Intercultural education seeks to create a forum for integrating Western scientific knowledge and indigenousknowledge to address local and global challenges such as biocultural diversity conservation, natural resource management, and social justice for indigenous peoples. Intercultural education is based on learning together with, rather than learning about orfrom, indigenous communities. In the best examples, problem-based learning dissolves the dichotomy between indigenous and nonindigenous, resulting in full partnerships in which participants share expertise to meet mutual needs. With reference toliterature and two illustrative examples of intercultural education initiatives in Mexico and Tanzania, we present an originalconceptual framework for assessing indigenous participation in intercultural education. This incorporates a new ladder of participation depth (in relation to both curriculum content and decision making) alongside separate considerations of breadth, i.e., stakeholder diversity, and scope, i.e., the number of key project stages in which certain stakeholder groups are participating.The framework can be used to compare intercultural education initiatives in differing contexts and might be adaptable to other intercultural work.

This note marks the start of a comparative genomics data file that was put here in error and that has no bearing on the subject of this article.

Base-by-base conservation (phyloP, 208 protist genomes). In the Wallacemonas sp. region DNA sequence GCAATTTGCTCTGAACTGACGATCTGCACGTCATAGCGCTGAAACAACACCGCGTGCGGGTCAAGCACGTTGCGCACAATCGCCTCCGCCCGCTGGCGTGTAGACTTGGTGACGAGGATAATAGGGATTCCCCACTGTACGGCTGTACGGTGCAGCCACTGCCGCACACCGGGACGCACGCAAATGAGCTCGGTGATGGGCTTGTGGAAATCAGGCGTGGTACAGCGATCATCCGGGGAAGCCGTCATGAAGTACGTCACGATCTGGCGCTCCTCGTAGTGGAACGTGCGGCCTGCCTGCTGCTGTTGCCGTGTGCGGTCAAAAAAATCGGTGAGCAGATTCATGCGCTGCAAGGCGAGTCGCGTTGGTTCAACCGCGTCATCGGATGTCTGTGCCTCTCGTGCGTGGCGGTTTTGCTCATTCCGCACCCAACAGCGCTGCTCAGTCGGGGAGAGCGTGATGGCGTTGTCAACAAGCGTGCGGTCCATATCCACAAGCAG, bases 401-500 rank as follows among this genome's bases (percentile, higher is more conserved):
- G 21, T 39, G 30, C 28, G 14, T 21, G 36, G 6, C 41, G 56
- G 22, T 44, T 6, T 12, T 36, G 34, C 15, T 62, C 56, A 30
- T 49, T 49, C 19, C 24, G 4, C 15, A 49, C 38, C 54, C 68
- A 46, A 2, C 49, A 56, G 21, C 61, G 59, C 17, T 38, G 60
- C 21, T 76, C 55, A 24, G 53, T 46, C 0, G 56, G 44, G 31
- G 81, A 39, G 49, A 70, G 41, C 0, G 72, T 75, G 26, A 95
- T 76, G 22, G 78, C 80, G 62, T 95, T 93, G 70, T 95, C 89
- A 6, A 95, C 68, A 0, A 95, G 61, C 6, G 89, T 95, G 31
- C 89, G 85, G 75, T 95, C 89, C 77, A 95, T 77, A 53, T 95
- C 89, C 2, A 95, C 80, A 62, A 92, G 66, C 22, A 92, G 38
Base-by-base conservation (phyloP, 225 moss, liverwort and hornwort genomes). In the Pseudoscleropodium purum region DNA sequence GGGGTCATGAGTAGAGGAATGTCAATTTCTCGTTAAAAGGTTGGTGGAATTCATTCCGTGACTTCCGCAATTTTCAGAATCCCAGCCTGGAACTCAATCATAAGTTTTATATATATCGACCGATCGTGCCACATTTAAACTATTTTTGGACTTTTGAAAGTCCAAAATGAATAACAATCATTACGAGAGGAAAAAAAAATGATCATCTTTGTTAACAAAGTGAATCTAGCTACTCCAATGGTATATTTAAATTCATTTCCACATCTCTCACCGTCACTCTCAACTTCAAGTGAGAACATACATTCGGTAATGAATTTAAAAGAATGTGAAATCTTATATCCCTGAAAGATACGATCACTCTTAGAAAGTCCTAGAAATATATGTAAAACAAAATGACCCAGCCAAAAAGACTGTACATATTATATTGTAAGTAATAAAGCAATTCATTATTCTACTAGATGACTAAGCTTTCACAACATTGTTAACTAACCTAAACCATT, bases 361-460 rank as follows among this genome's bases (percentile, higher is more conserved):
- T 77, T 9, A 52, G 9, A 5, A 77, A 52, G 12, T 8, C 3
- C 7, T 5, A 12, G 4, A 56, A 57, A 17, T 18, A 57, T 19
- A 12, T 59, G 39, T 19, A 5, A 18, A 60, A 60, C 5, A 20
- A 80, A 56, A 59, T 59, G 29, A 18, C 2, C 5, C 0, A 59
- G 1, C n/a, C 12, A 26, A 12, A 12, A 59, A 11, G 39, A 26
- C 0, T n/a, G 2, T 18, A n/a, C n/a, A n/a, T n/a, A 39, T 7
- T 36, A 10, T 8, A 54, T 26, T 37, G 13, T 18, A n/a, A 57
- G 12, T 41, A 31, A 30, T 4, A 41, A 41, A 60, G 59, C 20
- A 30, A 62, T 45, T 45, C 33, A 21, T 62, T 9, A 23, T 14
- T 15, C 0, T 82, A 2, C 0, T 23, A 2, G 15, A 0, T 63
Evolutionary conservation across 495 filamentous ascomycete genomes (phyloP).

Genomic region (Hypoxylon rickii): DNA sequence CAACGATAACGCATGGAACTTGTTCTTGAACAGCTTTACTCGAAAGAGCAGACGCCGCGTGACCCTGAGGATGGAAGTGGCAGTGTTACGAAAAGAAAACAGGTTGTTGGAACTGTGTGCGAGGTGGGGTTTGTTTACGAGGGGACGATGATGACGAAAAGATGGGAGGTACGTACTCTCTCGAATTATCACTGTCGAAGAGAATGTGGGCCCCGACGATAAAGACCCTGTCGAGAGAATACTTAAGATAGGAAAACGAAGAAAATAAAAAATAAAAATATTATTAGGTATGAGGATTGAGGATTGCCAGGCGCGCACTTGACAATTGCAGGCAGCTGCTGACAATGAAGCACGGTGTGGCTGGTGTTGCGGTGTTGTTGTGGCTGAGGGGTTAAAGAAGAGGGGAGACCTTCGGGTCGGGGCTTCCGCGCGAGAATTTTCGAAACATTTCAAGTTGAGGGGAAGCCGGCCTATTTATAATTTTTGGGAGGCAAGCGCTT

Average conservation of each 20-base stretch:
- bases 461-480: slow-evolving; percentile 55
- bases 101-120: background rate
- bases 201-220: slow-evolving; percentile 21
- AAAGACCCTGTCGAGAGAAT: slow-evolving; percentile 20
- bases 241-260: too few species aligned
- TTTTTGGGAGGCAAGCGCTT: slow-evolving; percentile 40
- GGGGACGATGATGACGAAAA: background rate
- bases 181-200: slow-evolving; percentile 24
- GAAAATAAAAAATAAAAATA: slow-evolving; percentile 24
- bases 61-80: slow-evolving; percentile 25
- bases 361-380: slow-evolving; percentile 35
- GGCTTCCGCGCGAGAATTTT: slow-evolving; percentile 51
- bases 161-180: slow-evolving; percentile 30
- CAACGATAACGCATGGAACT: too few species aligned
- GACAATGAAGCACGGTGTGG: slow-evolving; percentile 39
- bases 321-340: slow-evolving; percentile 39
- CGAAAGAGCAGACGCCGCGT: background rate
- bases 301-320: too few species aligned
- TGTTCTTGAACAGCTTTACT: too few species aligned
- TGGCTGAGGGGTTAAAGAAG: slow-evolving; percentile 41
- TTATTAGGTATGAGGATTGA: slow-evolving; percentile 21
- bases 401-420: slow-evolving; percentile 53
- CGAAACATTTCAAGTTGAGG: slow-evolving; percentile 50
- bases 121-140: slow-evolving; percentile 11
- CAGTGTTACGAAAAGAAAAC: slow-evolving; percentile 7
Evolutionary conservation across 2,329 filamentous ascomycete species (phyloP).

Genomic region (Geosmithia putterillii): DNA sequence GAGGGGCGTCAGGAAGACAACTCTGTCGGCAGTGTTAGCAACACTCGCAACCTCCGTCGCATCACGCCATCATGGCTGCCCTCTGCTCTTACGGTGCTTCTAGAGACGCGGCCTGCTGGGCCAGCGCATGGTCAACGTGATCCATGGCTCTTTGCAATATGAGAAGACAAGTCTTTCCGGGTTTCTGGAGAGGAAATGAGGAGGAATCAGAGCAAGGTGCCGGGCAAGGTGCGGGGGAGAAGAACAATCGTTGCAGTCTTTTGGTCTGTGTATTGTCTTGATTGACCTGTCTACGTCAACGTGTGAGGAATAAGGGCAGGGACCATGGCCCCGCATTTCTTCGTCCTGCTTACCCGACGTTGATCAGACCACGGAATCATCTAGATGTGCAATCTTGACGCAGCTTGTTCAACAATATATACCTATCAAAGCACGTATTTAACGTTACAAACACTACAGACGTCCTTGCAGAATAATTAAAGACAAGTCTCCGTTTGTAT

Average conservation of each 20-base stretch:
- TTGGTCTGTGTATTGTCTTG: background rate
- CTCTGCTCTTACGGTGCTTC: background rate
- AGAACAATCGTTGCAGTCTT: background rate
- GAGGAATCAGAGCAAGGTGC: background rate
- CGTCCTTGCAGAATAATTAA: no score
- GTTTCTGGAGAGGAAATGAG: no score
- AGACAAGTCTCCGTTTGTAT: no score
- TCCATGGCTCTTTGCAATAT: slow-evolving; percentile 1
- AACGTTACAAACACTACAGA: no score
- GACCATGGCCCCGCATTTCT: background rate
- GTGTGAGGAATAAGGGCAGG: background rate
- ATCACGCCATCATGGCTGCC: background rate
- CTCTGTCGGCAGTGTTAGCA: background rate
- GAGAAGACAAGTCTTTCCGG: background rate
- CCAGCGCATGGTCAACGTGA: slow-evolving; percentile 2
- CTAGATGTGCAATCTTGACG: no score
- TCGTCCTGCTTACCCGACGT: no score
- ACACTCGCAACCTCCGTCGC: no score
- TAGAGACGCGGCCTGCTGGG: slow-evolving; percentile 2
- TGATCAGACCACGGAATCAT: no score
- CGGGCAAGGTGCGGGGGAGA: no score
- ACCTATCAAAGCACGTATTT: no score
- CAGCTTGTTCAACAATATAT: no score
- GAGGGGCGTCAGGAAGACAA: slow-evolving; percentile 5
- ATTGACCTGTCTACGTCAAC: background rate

Bibliographical noteCopyright © 2012 by the author(s). Published here under license by the Resilience Alliance.
- emancipatory action research
- civil society
- sustainable development